Lesser Known Indications for BC RMTs

When I decided to become a massage therapist, I had no idea that this was such an involved and complicated field. When the word massage came to mind, it came with words like luxury, spoil, or indulge. Having completed the comprehensive massage therapy program at WCCMT, successfully completing the provincial board exams and establishing my own company, Aspect Health & Registered Massage Therapy, the word massage no longer resonates with such extravagant words. The word massage now emulates words like pain-reduction, relief, and health. Continue reading

Relax! It May Save Your Life

Karōshi is a Japanese word that translates to ‘death from overwork’. It is used to describe occupational sudden deaths, which occur most commonly by heart attack or stroke due to stress and starvation. We don’t have such a word in English and in general, stress is downplayed in our daily lives. Sentences like, “it’s just stress,” are common. So what is this stress that the Japanese revere so much that they have a word to describe death by it, and that we in the West seem to commonly brush off and ignore as so very minor? Continue reading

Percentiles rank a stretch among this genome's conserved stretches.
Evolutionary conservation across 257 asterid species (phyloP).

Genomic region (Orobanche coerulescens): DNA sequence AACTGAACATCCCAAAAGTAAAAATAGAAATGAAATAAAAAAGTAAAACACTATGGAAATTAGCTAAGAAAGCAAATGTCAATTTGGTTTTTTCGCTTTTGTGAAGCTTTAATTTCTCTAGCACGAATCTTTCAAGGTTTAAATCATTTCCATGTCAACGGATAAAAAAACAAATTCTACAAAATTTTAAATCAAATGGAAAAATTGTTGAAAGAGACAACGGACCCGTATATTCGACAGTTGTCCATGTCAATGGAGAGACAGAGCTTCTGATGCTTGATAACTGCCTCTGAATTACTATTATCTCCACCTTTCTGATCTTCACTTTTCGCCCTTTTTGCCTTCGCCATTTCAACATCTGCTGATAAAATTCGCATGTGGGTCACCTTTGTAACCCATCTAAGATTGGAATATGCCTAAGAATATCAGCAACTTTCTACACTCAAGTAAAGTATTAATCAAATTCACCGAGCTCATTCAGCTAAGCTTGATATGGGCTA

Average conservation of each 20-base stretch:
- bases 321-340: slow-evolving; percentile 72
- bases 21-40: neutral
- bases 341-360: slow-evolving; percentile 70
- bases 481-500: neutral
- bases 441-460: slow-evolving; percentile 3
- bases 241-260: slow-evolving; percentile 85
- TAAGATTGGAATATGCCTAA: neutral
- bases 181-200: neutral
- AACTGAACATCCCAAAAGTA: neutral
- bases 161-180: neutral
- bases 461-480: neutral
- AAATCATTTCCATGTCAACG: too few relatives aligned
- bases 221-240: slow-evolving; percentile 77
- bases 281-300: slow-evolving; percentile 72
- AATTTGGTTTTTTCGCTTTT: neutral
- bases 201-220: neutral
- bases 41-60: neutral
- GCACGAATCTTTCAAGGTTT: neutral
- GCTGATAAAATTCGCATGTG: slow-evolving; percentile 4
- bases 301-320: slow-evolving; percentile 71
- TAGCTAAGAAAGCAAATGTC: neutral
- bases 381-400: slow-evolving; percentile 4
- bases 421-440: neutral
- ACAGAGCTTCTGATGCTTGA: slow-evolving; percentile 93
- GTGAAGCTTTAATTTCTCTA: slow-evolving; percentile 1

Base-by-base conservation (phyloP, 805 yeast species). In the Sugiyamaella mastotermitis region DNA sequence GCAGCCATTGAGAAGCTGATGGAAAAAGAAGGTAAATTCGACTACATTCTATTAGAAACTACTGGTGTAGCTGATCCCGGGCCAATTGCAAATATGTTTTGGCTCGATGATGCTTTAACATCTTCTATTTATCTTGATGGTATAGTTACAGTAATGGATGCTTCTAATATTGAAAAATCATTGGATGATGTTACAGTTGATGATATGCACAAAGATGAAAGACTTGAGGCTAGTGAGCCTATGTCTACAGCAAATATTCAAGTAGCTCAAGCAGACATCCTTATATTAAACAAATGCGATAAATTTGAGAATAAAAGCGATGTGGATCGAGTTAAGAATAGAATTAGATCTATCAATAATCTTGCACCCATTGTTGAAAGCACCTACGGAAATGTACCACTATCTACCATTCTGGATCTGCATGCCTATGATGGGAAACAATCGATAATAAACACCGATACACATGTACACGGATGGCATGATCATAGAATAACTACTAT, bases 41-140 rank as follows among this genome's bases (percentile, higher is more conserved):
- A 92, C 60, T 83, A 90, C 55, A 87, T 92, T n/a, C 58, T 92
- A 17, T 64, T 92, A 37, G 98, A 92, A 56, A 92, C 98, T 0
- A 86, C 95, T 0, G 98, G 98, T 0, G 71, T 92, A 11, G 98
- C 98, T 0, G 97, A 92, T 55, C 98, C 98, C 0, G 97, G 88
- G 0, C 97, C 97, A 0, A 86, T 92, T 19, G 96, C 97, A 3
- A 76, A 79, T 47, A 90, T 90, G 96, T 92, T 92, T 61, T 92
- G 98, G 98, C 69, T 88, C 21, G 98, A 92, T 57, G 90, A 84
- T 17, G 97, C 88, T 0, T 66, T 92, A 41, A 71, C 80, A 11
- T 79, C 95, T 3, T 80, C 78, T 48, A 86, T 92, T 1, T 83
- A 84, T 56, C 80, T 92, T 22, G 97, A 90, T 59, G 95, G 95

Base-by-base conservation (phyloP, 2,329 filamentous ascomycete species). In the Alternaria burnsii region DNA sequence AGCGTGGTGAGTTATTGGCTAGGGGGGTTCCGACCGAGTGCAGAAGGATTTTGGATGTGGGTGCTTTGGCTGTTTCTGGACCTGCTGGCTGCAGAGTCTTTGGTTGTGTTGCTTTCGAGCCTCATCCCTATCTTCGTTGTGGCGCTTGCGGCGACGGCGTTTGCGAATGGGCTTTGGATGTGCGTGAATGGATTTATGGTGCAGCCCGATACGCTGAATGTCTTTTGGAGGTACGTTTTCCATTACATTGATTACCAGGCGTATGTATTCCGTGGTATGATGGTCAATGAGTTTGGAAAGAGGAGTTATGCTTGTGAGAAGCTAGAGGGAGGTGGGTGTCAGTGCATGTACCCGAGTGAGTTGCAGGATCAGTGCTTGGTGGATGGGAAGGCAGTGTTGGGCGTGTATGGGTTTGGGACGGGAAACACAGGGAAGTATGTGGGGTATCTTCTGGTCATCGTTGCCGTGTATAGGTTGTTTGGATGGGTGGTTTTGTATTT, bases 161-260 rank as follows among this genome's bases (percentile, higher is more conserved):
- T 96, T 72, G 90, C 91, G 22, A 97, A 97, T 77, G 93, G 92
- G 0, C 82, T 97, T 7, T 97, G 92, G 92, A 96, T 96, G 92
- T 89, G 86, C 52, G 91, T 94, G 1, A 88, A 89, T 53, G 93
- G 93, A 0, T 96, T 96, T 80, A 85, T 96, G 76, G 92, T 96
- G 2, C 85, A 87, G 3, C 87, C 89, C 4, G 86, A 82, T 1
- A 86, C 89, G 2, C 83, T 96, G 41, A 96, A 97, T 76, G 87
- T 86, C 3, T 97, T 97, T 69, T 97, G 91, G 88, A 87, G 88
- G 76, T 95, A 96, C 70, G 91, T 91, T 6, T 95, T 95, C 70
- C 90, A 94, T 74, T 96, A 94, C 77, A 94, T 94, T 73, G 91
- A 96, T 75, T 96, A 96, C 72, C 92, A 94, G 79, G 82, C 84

Trigger Point Release

I hear the words Trigger Point coming from just about every direction these days. The girl at the gym has a trigger point in her hip flexor that she just can’t reach, or so her health guru who administers her IMS has told her. The guy at physiotherapy has trigger points in his neck, caused by a motor vehicle accident he had years ago, which are continually reducing his ability to turn his head to shoulder check. And a new patient in my clinic asks if I can perform Trigger Point Therapy on her shoulder, like her last massage therapist did. Continue reading

Why do our muscles twitch sometimes?

You’re sitting in a meeting and your left eyelid is twitching uncontrollably. You wonder if the person opposite can see it, and why it’s happening.

Many people experience neurological symptoms that are quite normal for healthy individuals including cramps, pain, dizziness, numbness and muscle twitches. Light, involuntary muscle twitches are very common and can occur in any skeletal muscle. Continue reading